Appellate Court Can Look Beyond Record To Assess Admissibility Of Novel Scientific Evidence

Tanisha Ruffin, on behalf of her infant daughter Sonya, sued Dr. Leo Boler for malpractice during Sonya’s delivery. Ruffin claimed Boler’s negligence caused Sonya to be born with an injury to her brachial plexus nerve network located at the shoulder area.

The case was tried to a jury, which ruled in favor of Boler. Ruffin asked for a new trial because Boler’s expert, a biomedical, biomechanical engineer, was allowed to testify. The trial court (a new judge) agreed that Boler’s expert should have been barred, and granted the new trial. Boler appealed.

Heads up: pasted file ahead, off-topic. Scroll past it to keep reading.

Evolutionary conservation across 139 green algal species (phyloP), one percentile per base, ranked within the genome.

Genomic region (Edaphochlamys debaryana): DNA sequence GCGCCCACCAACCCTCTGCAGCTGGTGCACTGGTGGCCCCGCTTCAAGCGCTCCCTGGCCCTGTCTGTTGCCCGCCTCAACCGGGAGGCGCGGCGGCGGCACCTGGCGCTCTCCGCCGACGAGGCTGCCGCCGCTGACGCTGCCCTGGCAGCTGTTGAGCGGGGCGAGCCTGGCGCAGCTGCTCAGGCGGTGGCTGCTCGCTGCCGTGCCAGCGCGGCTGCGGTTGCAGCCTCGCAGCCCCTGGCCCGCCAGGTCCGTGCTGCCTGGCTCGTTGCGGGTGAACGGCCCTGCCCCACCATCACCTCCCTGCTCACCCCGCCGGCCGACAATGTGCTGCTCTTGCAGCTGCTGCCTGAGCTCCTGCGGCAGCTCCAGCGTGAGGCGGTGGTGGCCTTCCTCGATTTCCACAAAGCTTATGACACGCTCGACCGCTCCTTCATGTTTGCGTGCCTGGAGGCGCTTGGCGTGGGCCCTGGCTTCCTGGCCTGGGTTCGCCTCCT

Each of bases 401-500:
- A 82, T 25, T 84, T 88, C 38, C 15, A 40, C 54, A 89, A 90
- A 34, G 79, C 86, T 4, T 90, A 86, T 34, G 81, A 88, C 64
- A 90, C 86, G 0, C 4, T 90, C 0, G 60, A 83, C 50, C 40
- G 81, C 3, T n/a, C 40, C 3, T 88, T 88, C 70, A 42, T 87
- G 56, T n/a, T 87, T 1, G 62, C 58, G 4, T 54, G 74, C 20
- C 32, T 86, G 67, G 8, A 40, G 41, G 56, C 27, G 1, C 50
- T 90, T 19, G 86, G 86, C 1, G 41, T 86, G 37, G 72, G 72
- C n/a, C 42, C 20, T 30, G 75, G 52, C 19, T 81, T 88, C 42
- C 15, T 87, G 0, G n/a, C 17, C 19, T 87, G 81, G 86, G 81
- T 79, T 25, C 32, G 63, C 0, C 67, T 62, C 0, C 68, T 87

The admission of novel scientific evidence in Illinois courts is governed by the Frye standard. (“… admissible at trial only if the methodology or scientific principle upon which the opinion is based is ‘sufficiently established to have gained general acceptance in the particular field in which it belongs.’”)

The First District Illinois Appellate Court ruled it was proper to admit the expert’s testimony. The appellate court considered two federal district court opinions that decided whether this same expert’s evidence was admissible. The court stated it properly could look outside the appellate record for the purpose of determining the propriety of evidence under the Frye standard. “… [O]ur de novo review of Judge Morrissey’s [trial court judge] Frye analysis is not limited to the evidence presented at the Frye hearing. We may also consider, ‘where appropriate, sources outside the record, including legal and scientific articles, as well as court opinions from other jurisdictions.’”

The whole opinion, Ruffin v. Boler, No. 1-06-3437 (6/25/08), is available by clicking here.

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